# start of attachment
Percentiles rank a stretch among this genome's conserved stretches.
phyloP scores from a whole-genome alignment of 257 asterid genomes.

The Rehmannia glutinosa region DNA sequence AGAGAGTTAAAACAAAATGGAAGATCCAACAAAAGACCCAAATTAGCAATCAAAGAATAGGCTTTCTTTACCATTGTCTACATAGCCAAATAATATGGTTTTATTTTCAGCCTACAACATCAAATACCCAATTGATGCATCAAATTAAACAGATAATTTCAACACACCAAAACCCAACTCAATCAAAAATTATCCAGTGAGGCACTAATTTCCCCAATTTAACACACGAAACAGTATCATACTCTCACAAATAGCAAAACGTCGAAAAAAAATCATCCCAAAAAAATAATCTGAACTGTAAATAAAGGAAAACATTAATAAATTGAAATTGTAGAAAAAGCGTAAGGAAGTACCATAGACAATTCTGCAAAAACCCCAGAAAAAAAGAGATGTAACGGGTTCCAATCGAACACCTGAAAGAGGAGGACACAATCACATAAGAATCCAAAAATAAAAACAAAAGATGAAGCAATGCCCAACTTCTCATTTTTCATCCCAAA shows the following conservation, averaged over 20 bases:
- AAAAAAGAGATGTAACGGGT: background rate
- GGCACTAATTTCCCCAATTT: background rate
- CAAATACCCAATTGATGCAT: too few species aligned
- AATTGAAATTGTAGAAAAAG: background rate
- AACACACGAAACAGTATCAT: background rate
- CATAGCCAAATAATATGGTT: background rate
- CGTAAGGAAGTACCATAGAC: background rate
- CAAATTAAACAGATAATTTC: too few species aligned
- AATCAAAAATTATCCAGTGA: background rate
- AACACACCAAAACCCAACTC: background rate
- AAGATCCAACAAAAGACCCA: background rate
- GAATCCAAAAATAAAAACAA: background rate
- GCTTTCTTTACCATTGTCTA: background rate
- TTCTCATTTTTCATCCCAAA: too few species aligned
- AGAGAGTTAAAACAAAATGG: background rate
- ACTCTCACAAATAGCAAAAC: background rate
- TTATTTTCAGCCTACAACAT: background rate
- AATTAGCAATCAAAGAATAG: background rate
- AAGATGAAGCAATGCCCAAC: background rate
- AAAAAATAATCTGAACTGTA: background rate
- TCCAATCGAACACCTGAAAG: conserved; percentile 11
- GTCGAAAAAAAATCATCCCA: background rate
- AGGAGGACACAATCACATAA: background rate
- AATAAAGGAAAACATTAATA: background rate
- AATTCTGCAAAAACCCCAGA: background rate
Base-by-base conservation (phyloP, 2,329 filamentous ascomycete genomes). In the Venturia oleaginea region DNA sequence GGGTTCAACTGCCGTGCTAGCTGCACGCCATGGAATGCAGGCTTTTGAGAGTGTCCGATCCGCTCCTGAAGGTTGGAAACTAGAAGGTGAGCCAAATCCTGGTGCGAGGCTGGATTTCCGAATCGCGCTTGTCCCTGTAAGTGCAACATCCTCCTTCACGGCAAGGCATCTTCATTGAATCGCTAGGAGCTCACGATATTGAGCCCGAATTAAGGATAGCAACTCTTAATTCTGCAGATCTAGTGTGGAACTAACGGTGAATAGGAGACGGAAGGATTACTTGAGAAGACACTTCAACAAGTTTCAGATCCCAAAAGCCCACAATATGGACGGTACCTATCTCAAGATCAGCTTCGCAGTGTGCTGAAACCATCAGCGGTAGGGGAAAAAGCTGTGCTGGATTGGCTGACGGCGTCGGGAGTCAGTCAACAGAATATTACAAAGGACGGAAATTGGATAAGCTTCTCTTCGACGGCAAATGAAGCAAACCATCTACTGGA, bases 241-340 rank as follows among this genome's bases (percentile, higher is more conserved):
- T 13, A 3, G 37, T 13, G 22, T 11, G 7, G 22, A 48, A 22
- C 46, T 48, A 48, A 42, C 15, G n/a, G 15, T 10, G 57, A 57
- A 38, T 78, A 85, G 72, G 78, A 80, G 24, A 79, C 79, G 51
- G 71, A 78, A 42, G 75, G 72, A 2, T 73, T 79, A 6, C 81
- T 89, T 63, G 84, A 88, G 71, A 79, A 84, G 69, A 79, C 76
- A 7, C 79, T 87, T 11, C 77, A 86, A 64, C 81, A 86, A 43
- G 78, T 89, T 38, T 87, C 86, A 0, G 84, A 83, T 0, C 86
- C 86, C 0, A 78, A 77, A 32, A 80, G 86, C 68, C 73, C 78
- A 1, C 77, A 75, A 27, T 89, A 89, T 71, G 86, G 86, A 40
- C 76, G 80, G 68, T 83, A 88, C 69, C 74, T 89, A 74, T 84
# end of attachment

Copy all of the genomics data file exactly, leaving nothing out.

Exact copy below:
Percentiles rank a stretch among this genome's conserved stretches.
phyloP scores from a whole-genome alignment of 257 asterid genomes.

The Rehmannia glutinosa region DNA sequence AGAGAGTTAAAACAAAATGGAAGATCCAACAAAAGACCCAAATTAGCAATCAAAGAATAGGCTTTCTTTACCATTGTCTACATAGCCAAATAATATGGTTTTATTTTCAGCCTACAACATCAAATACCCAATTGATGCATCAAATTAAACAGATAATTTCAACACACCAAAACCCAACTCAATCAAAAATTATCCAGTGAGGCACTAATTTCCCCAATTTAACACACGAAACAGTATCATACTCTCACAAATAGCAAAACGTCGAAAAAAAATCATCCCAAAAAAATAATCTGAACTGTAAATAAAGGAAAACATTAATAAATTGAAATTGTAGAAAAAGCGTAAGGAAGTACCATAGACAATTCTGCAAAAACCCCAGAAAAAAAGAGATGTAACGGGTTCCAATCGAACACCTGAAAGAGGAGGACACAATCACATAAGAATCCAAAAATAAAAACAAAAGATGAAGCAATGCCCAACTTCTCATTTTTCATCCCAAA shows the following conservation, averaged over 20 bases:
- AAAAAAGAGATGTAACGGGT: background rate
- GGCACTAATTTCCCCAATTT: background rate
- CAAATACCCAATTGATGCAT: too few species aligned
- AATTGAAATTGTAGAAAAAG: background rate
- AACACACGAAACAGTATCAT: background rate
- CATAGCCAAATAATATGGTT: background rate
- CGTAAGGAAGTACCATAGAC: background rate
- CAAATTAAACAGATAATTTC: too few species aligned
- AATCAAAAATTATCCAGTGA: background rate
- AACACACCAAAACCCAACTC: background rate
- AAGATCCAACAAAAGACCCA: background rate
- GAATCCAAAAATAAAAACAA: background rate
- GCTTTCTTTACCATTGTCTA: background rate
- TTCTCATTTTTCATCCCAAA: too few species aligned
- AGAGAGTTAAAACAAAATGG: background rate
- ACTCTCACAAATAGCAAAAC: background rate
- TTATTTTCAGCCTACAACAT: background rate
- AATTAGCAATCAAAGAATAG: background rate
- AAGATGAAGCAATGCCCAAC: background rate
- AAAAAATAATCTGAACTGTA: background rate
- TCCAATCGAACACCTGAAAG: conserved; percentile 11
- GTCGAAAAAAAATCATCCCA: background rate
- AGGAGGACACAATCACATAA: background rate
- AATAAAGGAAAACATTAATA: background rate
- AATTCTGCAAAAACCCCAGA: background rate
Base-by-base conservation (phyloP, 2,329 filamentous ascomycete genomes). In the Venturia oleaginea region DNA sequence GGGTTCAACTGCCGTGCTAGCTGCACGCCATGGAATGCAGGCTTTTGAGAGTGTCCGATCCGCTCCTGAAGGTTGGAAACTAGAAGGTGAGCCAAATCCTGGTGCGAGGCTGGATTTCCGAATCGCGCTTGTCCCTGTAAGTGCAACATCCTCCTTCACGGCAAGGCATCTTCATTGAATCGCTAGGAGCTCACGATATTGAGCCCGAATTAAGGATAGCAACTCTTAATTCTGCAGATCTAGTGTGGAACTAACGGTGAATAGGAGACGGAAGGATTACTTGAGAAGACACTTCAACAAGTTTCAGATCCCAAAAGCCCACAATATGGACGGTACCTATCTCAAGATCAGCTTCGCAGTGTGCTGAAACCATCAGCGGTAGGGGAAAAAGCTGTGCTGGATTGGCTGACGGCGTCGGGAGTCAGTCAACAGAATATTACAAAGGACGGAAATTGGATAAGCTTCTCTTCGACGGCAAATGAAGCAAACCATCTACTGGA, bases 241-340 rank as follows among this genome's bases (percentile, higher is more conserved):
- T 13, A 3, G 37, T 13, G 22, T 11, G 7, G 22, A 48, A 22
- C 46, T 48, A 48, A 42, C 15, G n/a, G 15, T 10, G 57, A 57
- A 38, T 78, A 85, G 72, G 78, A 80, G 24, A 79, C 79, G 51
- G 71, A 78, A 42, G 75, G 72, A 2, T 73, T 79, A 6, C 81
- T 89, T 63, G 84, A 88, G 71, A 79, A 84, G 69, A 79, C 76
- A 7, C 79, T 87, T 11, C 77, A 86, A 64, C 81, A 86, A 43
- G 78, T 89, T 38, T 87, C 86, A 0, G 84, A 83, T 0, C 86
- C 86, C 0, A 78, A 77, A 32, A 80, G 86, C 68, C 73, C 78
- A 1, C 77, A 75, A 27, T 89, A 89, T 71, G 86, G 86, A 40
- C 76, G 80, G 68, T 83, A 88, C 69, C 74, T 89, A 74, T 84